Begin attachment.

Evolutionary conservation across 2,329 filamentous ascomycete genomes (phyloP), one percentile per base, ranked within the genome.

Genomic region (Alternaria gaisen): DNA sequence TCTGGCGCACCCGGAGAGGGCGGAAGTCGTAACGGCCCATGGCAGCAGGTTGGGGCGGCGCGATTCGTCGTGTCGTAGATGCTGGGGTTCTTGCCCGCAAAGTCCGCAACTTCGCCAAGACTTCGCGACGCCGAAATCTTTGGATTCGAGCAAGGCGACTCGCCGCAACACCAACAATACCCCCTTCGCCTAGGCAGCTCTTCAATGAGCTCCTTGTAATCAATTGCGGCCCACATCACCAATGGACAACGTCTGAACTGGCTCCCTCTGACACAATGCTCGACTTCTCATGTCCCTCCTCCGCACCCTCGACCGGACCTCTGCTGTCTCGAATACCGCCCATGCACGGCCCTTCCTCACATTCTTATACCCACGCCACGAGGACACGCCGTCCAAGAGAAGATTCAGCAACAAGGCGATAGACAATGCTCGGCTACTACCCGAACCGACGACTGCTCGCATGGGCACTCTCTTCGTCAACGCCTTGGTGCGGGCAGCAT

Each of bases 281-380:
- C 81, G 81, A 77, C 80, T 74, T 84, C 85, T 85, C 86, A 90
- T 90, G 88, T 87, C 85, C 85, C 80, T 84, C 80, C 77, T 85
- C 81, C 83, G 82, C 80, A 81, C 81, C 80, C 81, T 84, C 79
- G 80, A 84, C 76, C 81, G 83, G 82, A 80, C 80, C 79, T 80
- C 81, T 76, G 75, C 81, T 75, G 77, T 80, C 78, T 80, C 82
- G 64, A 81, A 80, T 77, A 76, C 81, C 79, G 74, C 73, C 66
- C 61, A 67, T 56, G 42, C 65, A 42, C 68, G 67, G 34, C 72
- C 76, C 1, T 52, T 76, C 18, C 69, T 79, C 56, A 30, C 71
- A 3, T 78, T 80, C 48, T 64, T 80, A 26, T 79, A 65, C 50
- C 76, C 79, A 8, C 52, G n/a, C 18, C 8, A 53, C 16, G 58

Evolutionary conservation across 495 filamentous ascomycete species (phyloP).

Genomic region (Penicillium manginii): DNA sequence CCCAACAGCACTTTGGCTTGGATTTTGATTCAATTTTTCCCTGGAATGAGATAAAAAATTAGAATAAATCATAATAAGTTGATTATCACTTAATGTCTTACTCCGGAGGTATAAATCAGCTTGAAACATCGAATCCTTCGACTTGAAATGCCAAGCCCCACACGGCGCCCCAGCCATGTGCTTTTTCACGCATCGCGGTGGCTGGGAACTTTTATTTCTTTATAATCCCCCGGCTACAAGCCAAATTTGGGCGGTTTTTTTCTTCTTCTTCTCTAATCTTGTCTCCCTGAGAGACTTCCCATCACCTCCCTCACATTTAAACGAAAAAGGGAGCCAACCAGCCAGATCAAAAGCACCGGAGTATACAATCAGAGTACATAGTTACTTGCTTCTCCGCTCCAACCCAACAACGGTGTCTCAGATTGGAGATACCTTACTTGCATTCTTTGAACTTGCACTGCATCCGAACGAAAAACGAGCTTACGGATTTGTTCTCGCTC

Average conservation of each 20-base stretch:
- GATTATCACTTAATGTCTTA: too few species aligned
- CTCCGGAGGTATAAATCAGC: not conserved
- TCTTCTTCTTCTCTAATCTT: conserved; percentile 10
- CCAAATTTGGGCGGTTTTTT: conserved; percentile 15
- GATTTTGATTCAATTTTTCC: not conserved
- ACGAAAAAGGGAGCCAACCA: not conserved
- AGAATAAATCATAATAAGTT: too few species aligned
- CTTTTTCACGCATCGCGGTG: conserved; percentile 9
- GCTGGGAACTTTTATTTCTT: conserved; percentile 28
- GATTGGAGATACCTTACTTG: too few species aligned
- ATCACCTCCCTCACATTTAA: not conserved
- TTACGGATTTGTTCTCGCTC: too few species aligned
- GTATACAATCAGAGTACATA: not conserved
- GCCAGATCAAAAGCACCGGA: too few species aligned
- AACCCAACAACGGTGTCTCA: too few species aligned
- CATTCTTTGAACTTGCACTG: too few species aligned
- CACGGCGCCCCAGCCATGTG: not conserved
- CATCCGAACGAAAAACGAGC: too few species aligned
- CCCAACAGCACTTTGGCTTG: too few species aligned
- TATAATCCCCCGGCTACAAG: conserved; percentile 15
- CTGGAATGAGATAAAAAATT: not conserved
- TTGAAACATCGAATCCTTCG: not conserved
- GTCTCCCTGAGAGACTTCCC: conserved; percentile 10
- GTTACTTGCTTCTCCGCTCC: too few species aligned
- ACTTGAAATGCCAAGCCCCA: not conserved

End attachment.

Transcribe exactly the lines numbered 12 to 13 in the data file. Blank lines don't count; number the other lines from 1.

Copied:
- A 3, T 78, T 80, C 48, T 64, T 80, A 26, T 79, A 65, C 50
- C 76, C 79, A 8, C 52, G n/a, C 18, C 8, A 53, C 16, G 58